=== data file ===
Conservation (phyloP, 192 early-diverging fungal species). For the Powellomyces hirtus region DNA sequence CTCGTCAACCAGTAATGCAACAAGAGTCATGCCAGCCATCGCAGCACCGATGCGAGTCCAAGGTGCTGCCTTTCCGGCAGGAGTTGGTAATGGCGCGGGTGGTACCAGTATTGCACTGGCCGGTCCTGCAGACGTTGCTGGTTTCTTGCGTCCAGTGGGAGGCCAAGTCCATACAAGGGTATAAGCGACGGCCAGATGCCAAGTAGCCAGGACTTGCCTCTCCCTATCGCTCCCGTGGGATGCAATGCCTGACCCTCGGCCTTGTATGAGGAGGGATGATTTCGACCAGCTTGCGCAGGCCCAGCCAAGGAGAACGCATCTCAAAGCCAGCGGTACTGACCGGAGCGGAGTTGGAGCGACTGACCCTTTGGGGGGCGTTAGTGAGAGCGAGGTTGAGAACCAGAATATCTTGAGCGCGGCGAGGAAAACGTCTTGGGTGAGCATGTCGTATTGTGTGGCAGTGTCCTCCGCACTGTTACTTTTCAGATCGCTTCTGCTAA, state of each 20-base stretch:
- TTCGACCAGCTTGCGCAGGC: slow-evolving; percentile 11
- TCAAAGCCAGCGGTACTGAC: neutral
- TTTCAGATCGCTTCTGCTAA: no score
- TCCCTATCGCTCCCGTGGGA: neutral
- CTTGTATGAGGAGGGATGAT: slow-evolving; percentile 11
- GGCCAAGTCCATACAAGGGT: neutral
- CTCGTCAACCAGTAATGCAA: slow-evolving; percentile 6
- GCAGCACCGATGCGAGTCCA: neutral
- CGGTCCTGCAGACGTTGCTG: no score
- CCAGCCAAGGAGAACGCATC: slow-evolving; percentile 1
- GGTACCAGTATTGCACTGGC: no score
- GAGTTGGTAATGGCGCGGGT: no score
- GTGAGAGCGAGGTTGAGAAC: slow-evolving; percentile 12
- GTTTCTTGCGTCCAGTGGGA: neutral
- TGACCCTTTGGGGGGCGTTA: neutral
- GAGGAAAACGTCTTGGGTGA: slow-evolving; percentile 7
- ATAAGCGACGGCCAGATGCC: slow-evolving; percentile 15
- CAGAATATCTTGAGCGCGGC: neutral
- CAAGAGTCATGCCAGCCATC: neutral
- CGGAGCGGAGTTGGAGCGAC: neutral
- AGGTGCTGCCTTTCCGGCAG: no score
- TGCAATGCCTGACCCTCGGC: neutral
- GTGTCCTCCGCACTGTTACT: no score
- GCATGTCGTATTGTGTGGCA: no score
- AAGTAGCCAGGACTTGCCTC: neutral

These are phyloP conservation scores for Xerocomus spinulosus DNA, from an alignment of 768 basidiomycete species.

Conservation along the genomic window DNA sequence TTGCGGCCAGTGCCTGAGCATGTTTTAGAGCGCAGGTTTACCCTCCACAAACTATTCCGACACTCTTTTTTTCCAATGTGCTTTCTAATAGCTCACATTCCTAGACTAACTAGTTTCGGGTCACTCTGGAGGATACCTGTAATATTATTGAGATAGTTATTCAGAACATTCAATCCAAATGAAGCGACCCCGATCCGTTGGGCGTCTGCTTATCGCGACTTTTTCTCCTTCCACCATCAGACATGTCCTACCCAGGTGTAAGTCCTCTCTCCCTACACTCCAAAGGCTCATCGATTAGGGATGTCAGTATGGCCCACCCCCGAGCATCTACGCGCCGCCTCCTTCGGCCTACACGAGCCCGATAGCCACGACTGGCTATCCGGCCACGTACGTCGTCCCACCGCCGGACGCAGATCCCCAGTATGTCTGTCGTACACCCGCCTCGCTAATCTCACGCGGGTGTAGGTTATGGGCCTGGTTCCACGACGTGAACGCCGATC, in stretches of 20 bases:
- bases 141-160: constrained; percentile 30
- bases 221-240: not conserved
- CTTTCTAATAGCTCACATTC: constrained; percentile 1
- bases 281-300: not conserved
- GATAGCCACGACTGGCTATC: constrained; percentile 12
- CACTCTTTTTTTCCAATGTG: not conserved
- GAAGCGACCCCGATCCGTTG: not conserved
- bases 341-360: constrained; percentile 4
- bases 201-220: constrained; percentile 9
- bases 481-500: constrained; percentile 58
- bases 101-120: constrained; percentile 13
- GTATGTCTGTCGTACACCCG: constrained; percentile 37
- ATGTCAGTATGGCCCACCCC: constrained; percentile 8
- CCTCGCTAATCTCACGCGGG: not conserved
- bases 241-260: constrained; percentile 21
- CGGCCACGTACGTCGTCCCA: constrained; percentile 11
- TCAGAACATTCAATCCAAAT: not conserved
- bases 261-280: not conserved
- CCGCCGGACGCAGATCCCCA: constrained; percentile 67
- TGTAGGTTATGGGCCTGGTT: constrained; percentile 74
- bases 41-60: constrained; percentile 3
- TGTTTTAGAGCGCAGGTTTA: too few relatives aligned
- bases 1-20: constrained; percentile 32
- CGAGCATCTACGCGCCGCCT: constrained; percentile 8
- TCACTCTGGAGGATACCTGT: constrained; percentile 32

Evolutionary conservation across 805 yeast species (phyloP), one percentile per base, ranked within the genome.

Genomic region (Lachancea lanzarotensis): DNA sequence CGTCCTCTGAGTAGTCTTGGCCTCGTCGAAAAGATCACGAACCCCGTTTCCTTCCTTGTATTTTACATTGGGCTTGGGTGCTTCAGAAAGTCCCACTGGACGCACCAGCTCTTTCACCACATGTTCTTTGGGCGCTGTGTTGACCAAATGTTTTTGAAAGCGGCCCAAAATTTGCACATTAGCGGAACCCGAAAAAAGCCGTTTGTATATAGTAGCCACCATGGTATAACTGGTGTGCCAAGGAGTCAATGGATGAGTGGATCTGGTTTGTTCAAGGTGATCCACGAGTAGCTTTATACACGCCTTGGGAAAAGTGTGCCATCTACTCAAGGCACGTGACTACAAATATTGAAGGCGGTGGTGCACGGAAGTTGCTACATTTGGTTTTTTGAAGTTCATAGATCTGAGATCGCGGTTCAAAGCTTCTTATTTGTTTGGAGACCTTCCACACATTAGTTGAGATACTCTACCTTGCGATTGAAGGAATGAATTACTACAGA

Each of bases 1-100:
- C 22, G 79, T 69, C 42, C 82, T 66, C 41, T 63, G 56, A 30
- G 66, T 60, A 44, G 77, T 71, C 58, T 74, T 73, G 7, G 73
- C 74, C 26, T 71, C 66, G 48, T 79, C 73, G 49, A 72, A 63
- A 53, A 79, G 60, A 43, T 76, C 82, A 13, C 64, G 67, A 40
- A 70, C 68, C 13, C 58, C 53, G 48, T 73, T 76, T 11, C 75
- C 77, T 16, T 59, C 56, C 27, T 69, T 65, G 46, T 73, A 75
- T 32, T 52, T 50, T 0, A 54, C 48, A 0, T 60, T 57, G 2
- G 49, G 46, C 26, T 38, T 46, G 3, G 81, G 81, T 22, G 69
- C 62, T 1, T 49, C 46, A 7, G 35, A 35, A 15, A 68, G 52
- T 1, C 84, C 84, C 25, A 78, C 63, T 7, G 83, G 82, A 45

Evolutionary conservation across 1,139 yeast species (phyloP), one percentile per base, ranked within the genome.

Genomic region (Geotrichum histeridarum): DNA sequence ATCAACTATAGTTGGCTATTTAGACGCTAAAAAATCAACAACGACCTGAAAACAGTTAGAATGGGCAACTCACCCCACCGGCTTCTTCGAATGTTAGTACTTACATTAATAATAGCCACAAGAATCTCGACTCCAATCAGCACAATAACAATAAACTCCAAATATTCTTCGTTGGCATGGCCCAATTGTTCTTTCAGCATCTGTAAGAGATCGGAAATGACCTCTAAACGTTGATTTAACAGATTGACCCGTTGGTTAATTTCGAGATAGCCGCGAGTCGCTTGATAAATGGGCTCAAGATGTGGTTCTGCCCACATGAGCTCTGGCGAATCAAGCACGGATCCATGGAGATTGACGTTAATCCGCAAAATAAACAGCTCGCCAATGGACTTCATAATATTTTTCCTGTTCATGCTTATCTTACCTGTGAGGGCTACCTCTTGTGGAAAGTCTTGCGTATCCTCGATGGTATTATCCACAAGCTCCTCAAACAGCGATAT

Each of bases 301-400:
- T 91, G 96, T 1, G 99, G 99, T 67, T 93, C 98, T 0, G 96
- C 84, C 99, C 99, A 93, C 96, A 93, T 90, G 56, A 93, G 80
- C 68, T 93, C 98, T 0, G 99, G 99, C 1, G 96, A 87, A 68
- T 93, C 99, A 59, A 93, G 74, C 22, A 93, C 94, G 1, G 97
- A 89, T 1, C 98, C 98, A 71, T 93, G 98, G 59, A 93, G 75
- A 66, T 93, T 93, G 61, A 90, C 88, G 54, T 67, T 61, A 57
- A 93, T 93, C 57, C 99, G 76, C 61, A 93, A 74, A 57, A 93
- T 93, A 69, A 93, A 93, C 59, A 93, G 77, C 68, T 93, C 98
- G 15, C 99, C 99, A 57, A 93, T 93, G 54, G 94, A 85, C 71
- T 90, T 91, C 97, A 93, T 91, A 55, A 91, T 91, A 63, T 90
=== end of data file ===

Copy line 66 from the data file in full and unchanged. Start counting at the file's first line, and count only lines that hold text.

- T 1, C 84, C 84, C 25, A 78, C 63, T 7, G 83, G 82, A 45